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Re: Please review changed man-file of w3m

markus.hiereth@freenet.de wrote:
>>> \fBw3m\fP [-t | -r | -M | -config \fIfile\fP | -I \fIcharset\fP | -O \fIcharset\fP ]
>>> .SS 
>> This fails to mention that it takes a file argument (or STDIN), and
>> falsely implies that -t, -r etc are mutually exclusive.  You want
>> something like 
>>  w3m [-M] [-r] [-config file] [-I charset] [-O charset] [-t tab] [filename]
>> with appropriate nroff highlighting; but why mention these particular
>> options and not, for instance, "+<num>" or "-W" or "-S"?  (Oh, wait,
>> the man page claims "-S" is "squeeze blanks", but no, that's "-s".)
> I'm still undecided whether it makes sense to have the options
> explicitely listed instead of "[OPTIONS]" in the synopsis. 
> The seperated treatment of a "pager mode" and a "browser" mode was
> primarily meant to stress that w3m expects data from STDIN if no
> target file is delivered. One remainig problem: I never saw
> constructions like
>   cat file | w3m
> or
>   STDIN | w3m
> or
>   w3m < STDIN
> in the synopsis of a manpage. 

It's true, this is more EXAMPLES material (though I wouldn't use any
of these examples; if you really want a use of cat, make it something
slightly less useless like "cat *.txt | w3m").

In a synopsis you'd just say "program [ file | URL ]..." and explain
later that without an explicit argument or arguments it falls back on
STDIN (though in fact, wait, it falls back on $WWW_HOME, and *then*
>>> browse and file view mode 
>> Unclear.  Do you mean "browser mode"?  What kinds of files can w3m
>> "view" that don't already fall under "pager" or "browser" (given that
>> those may have handle fancy MIME-handling)?
> My assuptions for classification:  
> capability:
> Read from STDIN     -,
> Display plain text  -+--,
> Display HTML        -+--+--,
> Follow URLs         -+--+--+--,
>                      |  |  |  |
>                      v  v  v  v
> typical pager        y  y  n  n
> typical browser      n  n  y  y

Or less contortedly,
 browserlike:	follow URLs and render HTML
 pagerlike:	read from STDIN and display it verbatim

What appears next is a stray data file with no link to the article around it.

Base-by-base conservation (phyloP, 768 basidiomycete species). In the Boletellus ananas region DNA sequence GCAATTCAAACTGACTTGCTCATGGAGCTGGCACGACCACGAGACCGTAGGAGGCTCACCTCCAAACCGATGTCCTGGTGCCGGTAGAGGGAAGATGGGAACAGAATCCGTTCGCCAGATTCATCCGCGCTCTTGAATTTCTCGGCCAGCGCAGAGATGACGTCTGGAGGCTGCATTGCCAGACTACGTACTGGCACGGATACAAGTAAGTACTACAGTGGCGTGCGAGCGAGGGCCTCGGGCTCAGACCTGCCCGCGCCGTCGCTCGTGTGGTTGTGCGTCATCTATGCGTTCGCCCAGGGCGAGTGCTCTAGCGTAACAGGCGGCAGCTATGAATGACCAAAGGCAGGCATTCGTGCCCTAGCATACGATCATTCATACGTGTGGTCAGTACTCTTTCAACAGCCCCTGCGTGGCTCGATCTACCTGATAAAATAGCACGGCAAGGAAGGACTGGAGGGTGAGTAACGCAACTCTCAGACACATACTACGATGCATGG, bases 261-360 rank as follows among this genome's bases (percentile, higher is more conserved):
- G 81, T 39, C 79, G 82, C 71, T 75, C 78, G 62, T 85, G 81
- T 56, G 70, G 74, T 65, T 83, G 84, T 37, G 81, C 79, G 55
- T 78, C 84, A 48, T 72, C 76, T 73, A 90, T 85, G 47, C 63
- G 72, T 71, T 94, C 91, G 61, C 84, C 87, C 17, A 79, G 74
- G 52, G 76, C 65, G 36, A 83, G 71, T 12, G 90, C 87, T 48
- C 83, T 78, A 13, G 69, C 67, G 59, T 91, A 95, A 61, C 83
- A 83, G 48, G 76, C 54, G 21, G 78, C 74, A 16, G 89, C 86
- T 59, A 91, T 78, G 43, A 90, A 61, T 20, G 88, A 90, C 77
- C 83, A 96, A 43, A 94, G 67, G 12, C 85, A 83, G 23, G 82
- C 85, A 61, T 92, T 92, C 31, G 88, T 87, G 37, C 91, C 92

But really it's slightly more complicated...

 if given an argument or arguments (or special startup option):
	for URLs, use "webby" mode (working out MIME types via headers)
	for path arguments, use "local" mode (relying on the filename)
 if given no argument:
	fall back on $WWW_HOME (may be a URL or path), *then* STDIN
	(with reduced ability to guess MIME types), *then* error.

"Webby" mode can still browse to .txt files, "local" mode can still
open foo.html as a rendered web page, and a single invocation of w3m
can handle separate targets in different "modes" at the same time.

(I notice that you can't say "w3m -"; that isn't accepted either as
meaning STDIN or as the file "./-".  Not that I'm claiming anyone's
ever likely to want that functionality.)

>> Also of course you can use "pager" options in "browser" mode and
>> vice versa, but I suppose this is the sort of simplification that's
>> accepted.
> You're right. There is no separation between pager mode and browser
> mode options. But there are combinationss of no or of little
> use. E.g. option -N when you use w3m as a pager for STDIN data.

It could be useful for "diffing" multiple versions of one text file...
though I'll probably forget it's possible before the next time I need

> Such
> background made me mention the options -I and -O in the filter mode,
> because it quite probable there that user needs control of decoding
> (maybe unspecified) incoming data and the choice of how outcoming data
> are encoded.

I'm a bit suspicious of the -I and -O modes; Lynx used to have a lot
of charset-munging features which were basically workarounds for poor
locale handling, and had a lot of Japanese-centric assumptions.  See
also the -s, -e, and -j (expired) options.
>>> remote target data mode 
>> Technically the header-dumping and so on also work on a local URL...